4. A Case Series of the Probability Density and Cumulative Distribution of Laryngeal Disease in a Tertiary Care Voice Center.

Science.gov (United States)

de la Fuente, Jaime; Garrett, C Gaelyn; Ossoff, Robert; Vinson, Kim; Francis, David O; Gelbard, Alexander

2017-11-01

To examine the distribution of clinic and operative pathology in a tertiary care laryngology practice. Probability density and cumulative distribution analyses (Pareto analysis) was used to rank order laryngeal conditions seen in an outpatient tertiary care laryngology practice and those requiring surgical intervention during a 3-year period. Among 3783 new clinic consultations and 1380 operative procedures, voice disorders were the most common primary diagnostic category seen in clinic (n = 3223), followed by airway (n = 374) and swallowing (n = 186) disorders. Within the voice strata, the most common primary ICD-9 code used was dysphonia (41%), followed by unilateral vocal fold paralysis (UVFP) (9%) and cough (7%). Among new voice patients, 45% were found to have a structural abnormality. The most common surgical indications were laryngotracheal stenosis (37%), followed by recurrent respiratory papillomatosis (18%) and UVFP (17%). Nearly 55% of patients presenting to a tertiary referral laryngology practice did not have an identifiable structural abnormality in the larynx on direct or indirect examination. The distribution of ICD-9 codes requiring surgical intervention was disparate from that seen in clinic. Application of the Pareto principle may improve resource allocation in laryngology, but these initial results require confirmation across multiple institutions.

5. A Cumulative Rainfall Function for Subhourly Design Storm in Mediterranean Urban Areas

Directory of Open Access Journals (Sweden)

Marco Carbone

2015-01-01

Full Text Available Design storms are very useful in many hydrological and hydraulic practices and are obtained from statistical analysis of precipitation records. However considering design storms, which are often quite unlike the natural rainstorms, may result in designing oversized or undersized drainage facilities. For these reasons, in this study, a two-parameter double exponential function is proposed to parameterize historical storm events. The proposed function has been assessed against the storms selected from 5-year rainfall time series with a 1-minute resolution, measured by three meteorological stations located in Calabria, Italy. In particular, a nonlinear least square optimization has been used to identify parameters. In previous studies, several evaluation methods to measure the goodness of fit have been used with excellent performances. One parameter is related to the centroid of the rain distribution; the second one is related to high values of the standard deviation of the kurtosis for the selected events. Finally, considering the similarity between the proposed function and the Gumbel function, the two parameters have been computed with the method of moments; in this case, the correlation values were lower than those computed with nonlinear least squares optimization but sufficiently accurate for designing purposes.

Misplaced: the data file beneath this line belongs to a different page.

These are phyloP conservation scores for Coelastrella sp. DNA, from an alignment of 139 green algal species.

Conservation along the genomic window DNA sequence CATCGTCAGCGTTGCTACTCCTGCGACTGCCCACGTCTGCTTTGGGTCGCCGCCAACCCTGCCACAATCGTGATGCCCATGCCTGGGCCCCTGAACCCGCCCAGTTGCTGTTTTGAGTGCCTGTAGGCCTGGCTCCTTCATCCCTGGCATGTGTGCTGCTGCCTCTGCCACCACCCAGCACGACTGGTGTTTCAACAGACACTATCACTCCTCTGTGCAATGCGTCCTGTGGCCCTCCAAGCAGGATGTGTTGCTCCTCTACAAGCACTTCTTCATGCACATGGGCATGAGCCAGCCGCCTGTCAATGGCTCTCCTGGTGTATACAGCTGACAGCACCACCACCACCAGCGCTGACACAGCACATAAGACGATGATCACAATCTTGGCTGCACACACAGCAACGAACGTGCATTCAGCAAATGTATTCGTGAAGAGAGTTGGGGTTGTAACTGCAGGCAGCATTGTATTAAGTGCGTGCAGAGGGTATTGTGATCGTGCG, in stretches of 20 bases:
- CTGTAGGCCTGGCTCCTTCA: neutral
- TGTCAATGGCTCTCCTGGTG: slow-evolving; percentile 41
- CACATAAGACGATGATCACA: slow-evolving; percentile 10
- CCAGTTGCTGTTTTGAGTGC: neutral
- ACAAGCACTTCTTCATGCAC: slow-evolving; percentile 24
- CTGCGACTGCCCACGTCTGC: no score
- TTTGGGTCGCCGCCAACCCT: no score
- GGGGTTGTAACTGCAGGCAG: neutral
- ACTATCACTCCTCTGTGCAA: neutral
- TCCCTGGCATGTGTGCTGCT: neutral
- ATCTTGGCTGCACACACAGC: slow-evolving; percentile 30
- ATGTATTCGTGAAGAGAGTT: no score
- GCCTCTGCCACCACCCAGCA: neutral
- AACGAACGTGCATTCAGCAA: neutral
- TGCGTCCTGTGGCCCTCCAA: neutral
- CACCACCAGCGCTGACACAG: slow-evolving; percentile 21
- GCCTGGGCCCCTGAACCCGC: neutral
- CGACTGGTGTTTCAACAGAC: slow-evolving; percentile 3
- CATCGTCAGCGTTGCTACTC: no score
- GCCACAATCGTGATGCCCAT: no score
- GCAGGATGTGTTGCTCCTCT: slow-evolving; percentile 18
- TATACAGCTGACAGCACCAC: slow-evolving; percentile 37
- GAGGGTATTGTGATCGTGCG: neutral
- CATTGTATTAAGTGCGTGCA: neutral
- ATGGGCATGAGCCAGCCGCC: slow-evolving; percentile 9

6. Cumulant generating function formula of heat transfer in ballistic systems with lead-lead coupling and general nonlinear systems

Science.gov (United States)

Li, Huanan

2013-03-01

Based on a two-time observation protocol, we consider heat transfer in a given time interval tM in a lead-junction-lead system taking coupling between the leads into account. In view of the two-time observation, consistency conditions are carefully verified in our specific family of quantum histories. Furthermore, its implication is briefly explored. Then using the nonequilibrium Green's function method, we obtain an exact formula for the cumulant generating function for heat transfer between the two leads, valid in both transient and steady-state regimes. Also, a compact formula for the cumulant generating function in the long-time limit is derived, for which the Gallavotti-Cohen fluctuation symmetry is explicitly verified. In addition, we briefly discuss Di Ventra's repartitioning trick regarding whether the repartitioning procedure of the total Hamiltonian affects the nonequilibrium steady-state current fluctuation. All kinds of properties of nonequilibrium current fluctuations, such as the fluctuation theorem in different time regimes, could be readily given according to these exact formulas. Finally a practical formalism dealing with cumulants of heat transfer across general nonlinear quantum systems is established based on field theoretical/algebraic method.

7. Cumulative incidence, distribution, and determinants of catastrophic health expenditure in Nepal: results from the living standards survey.